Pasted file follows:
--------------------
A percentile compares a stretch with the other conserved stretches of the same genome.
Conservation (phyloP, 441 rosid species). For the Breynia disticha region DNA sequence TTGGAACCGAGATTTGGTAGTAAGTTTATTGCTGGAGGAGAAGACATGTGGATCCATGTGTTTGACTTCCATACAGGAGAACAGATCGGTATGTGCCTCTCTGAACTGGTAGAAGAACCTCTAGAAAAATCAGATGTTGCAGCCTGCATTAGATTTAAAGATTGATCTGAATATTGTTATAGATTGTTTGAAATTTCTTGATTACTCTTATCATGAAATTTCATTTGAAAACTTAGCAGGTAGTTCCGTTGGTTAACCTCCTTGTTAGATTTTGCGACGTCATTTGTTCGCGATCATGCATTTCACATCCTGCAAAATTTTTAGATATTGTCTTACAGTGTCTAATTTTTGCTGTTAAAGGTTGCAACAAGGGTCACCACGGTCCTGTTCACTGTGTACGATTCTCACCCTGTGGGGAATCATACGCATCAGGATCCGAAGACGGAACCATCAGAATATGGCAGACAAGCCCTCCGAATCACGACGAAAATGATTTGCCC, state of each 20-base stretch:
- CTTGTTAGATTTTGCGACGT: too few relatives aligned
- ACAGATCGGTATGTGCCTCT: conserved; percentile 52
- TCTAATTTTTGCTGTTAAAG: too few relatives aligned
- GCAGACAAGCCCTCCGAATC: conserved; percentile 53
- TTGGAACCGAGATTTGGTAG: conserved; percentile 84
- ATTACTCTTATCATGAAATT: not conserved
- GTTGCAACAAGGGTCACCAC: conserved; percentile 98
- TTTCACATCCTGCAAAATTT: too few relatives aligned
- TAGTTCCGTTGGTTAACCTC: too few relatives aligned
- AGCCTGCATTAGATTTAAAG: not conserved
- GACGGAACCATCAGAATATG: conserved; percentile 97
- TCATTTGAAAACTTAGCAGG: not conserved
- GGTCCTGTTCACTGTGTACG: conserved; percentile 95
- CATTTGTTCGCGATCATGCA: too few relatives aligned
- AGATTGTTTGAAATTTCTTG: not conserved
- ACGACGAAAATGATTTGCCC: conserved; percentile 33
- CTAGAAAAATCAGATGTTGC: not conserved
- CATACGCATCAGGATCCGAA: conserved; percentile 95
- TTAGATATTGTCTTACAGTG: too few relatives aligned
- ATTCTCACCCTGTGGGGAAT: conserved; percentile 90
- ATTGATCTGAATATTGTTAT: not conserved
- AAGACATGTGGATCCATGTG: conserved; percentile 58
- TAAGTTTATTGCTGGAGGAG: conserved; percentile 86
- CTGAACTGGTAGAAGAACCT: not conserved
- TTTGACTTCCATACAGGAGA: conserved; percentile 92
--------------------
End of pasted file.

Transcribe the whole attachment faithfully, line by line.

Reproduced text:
A percentile compares a stretch with the other conserved stretches of the same genome.
Conservation (phyloP, 441 rosid species). For the Breynia disticha region DNA sequence TTGGAACCGAGATTTGGTAGTAAGTTTATTGCTGGAGGAGAAGACATGTGGATCCATGTGTTTGACTTCCATACAGGAGAACAGATCGGTATGTGCCTCTCTGAACTGGTAGAAGAACCTCTAGAAAAATCAGATGTTGCAGCCTGCATTAGATTTAAAGATTGATCTGAATATTGTTATAGATTGTTTGAAATTTCTTGATTACTCTTATCATGAAATTTCATTTGAAAACTTAGCAGGTAGTTCCGTTGGTTAACCTCCTTGTTAGATTTTGCGACGTCATTTGTTCGCGATCATGCATTTCACATCCTGCAAAATTTTTAGATATTGTCTTACAGTGTCTAATTTTTGCTGTTAAAGGTTGCAACAAGGGTCACCACGGTCCTGTTCACTGTGTACGATTCTCACCCTGTGGGGAATCATACGCATCAGGATCCGAAGACGGAACCATCAGAATATGGCAGACAAGCCCTCCGAATCACGACGAAAATGATTTGCCC, state of each 20-base stretch:
- CTTGTTAGATTTTGCGACGT: too few relatives aligned
- ACAGATCGGTATGTGCCTCT: conserved; percentile 52
- TCTAATTTTTGCTGTTAAAG: too few relatives aligned
- GCAGACAAGCCCTCCGAATC: conserved; percentile 53
- TTGGAACCGAGATTTGGTAG: conserved; percentile 84
- ATTACTCTTATCATGAAATT: not conserved
- GTTGCAACAAGGGTCACCAC: conserved; percentile 98
- TTTCACATCCTGCAAAATTT: too few relatives aligned
- TAGTTCCGTTGGTTAACCTC: too few relatives aligned
- AGCCTGCATTAGATTTAAAG: not conserved
- GACGGAACCATCAGAATATG: conserved; percentile 97
- TCATTTGAAAACTTAGCAGG: not conserved
- GGTCCTGTTCACTGTGTACG: conserved; percentile 95
- CATTTGTTCGCGATCATGCA: too few relatives aligned
- AGATTGTTTGAAATTTCTTG: not conserved
- ACGACGAAAATGATTTGCCC: conserved; percentile 33
- CTAGAAAAATCAGATGTTGC: not conserved
- CATACGCATCAGGATCCGAA: conserved; percentile 95
- TTAGATATTGTCTTACAGTG: too few relatives aligned
- ATTCTCACCCTGTGGGGAAT: conserved; percentile 90
- ATTGATCTGAATATTGTTAT: not conserved
- AAGACATGTGGATCCATGTG: conserved; percentile 58
- TAAGTTTATTGCTGGAGGAG: conserved; percentile 86
- CTGAACTGGTAGAAGAACCT: not conserved
- TTTGACTTCCATACAGGAGA: conserved; percentile 92